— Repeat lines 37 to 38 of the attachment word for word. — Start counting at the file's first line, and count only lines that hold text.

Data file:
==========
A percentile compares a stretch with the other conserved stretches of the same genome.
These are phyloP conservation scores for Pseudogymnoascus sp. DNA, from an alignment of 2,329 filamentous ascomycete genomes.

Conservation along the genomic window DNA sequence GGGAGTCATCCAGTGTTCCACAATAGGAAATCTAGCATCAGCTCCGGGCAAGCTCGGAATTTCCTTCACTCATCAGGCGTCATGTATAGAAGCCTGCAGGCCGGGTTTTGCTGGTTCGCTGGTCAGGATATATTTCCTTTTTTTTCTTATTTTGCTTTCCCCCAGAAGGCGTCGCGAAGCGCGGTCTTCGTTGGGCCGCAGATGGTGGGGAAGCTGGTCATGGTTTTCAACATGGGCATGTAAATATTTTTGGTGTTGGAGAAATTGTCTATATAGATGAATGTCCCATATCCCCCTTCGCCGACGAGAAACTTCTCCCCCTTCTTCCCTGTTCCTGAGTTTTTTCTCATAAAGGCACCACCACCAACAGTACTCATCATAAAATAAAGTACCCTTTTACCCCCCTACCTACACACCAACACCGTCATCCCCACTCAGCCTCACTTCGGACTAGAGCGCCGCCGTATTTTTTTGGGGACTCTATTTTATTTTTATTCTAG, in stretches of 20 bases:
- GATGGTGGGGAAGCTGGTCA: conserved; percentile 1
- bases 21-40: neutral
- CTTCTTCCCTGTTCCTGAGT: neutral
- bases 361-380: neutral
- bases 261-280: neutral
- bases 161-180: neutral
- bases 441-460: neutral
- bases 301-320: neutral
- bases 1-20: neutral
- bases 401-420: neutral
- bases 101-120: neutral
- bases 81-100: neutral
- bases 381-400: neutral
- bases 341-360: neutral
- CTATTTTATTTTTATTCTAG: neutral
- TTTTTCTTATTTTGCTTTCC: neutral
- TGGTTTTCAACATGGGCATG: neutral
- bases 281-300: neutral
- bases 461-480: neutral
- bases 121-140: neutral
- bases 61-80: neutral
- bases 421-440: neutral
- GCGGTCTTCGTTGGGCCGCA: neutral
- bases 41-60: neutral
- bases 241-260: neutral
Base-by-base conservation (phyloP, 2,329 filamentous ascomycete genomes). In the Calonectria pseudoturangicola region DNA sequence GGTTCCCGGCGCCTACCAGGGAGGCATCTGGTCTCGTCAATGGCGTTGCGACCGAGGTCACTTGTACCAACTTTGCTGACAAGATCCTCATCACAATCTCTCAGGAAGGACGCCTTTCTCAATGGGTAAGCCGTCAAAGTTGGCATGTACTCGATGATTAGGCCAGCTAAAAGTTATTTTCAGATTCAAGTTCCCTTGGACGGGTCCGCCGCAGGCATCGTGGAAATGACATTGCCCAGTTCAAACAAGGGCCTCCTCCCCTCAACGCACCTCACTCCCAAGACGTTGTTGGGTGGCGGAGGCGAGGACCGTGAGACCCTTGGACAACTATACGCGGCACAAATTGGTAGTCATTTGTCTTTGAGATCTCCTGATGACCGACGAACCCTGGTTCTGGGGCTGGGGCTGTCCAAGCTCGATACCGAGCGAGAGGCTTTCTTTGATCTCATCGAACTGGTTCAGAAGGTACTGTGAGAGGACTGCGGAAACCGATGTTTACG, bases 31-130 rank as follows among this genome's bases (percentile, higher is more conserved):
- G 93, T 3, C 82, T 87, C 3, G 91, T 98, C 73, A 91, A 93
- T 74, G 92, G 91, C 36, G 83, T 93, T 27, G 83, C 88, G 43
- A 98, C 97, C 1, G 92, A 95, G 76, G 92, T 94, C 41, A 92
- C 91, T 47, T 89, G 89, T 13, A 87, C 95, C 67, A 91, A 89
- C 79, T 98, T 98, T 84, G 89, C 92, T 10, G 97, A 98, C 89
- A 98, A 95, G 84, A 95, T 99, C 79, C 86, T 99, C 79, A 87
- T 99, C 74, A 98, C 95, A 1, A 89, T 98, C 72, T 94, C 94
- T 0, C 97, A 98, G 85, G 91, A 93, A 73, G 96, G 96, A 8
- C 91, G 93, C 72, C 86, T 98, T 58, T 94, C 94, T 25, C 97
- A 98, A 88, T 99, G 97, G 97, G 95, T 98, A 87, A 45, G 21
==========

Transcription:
- T 0, C 97, A 98, G 85, G 91, A 93, A 73, G 96, G 96, A 8
- C 91, G 93, C 72, C 86, T 98, T 58, T 94, C 94, T 25, C 97